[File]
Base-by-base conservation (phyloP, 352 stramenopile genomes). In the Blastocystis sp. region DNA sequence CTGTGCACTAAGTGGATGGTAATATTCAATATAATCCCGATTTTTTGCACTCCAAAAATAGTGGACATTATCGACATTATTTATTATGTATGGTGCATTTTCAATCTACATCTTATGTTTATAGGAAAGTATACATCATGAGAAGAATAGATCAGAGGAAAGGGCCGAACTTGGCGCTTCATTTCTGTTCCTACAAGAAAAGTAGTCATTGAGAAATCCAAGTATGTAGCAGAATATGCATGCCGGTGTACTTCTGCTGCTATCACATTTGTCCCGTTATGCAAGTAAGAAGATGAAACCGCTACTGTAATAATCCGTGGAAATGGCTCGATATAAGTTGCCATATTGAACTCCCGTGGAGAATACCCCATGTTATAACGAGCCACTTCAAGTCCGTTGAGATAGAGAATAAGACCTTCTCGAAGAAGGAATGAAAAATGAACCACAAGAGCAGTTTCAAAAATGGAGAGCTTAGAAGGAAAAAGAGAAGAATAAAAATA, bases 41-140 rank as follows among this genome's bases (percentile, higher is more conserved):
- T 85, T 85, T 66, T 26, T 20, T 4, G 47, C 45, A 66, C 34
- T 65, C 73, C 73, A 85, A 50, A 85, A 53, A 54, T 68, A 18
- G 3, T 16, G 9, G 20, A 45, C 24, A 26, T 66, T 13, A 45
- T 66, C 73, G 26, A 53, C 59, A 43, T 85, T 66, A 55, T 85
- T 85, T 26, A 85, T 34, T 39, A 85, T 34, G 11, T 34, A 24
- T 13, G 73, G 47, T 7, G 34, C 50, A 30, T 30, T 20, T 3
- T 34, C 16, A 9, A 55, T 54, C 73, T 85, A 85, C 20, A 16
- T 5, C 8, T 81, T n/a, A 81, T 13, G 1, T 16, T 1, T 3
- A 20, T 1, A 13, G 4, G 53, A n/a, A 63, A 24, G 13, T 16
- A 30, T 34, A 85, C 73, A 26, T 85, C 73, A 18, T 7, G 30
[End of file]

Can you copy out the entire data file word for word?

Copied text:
Base-by-base conservation (phyloP, 352 stramenopile genomes). In the Blastocystis sp. region DNA sequence CTGTGCACTAAGTGGATGGTAATATTCAATATAATCCCGATTTTTTGCACTCCAAAAATAGTGGACATTATCGACATTATTTATTATGTATGGTGCATTTTCAATCTACATCTTATGTTTATAGGAAAGTATACATCATGAGAAGAATAGATCAGAGGAAAGGGCCGAACTTGGCGCTTCATTTCTGTTCCTACAAGAAAAGTAGTCATTGAGAAATCCAAGTATGTAGCAGAATATGCATGCCGGTGTACTTCTGCTGCTATCACATTTGTCCCGTTATGCAAGTAAGAAGATGAAACCGCTACTGTAATAATCCGTGGAAATGGCTCGATATAAGTTGCCATATTGAACTCCCGTGGAGAATACCCCATGTTATAACGAGCCACTTCAAGTCCGTTGAGATAGAGAATAAGACCTTCTCGAAGAAGGAATGAAAAATGAACCACAAGAGCAGTTTCAAAAATGGAGAGCTTAGAAGGAAAAAGAGAAGAATAAAAATA, bases 41-140 rank as follows among this genome's bases (percentile, higher is more conserved):
- T 85, T 85, T 66, T 26, T 20, T 4, G 47, C 45, A 66, C 34
- T 65, C 73, C 73, A 85, A 50, A 85, A 53, A 54, T 68, A 18
- G 3, T 16, G 9, G 20, A 45, C 24, A 26, T 66, T 13, A 45
- T 66, C 73, G 26, A 53, C 59, A 43, T 85, T 66, A 55, T 85
- T 85, T 26, A 85, T 34, T 39, A 85, T 34, G 11, T 34, A 24
- T 13, G 73, G 47, T 7, G 34, C 50, A 30, T 30, T 20, T 3
- T 34, C 16, A 9, A 55, T 54, C 73, T 85, A 85, C 20, A 16
- T 5, C 8, T 81, T n/a, A 81, T 13, G 1, T 16, T 1, T 3
- A 20, T 1, A 13, G 4, G 53, A n/a, A 63, A 24, G 13, T 16
- A 30, T 34, A 85, C 73, A 26, T 85, C 73, A 18, T 7, G 30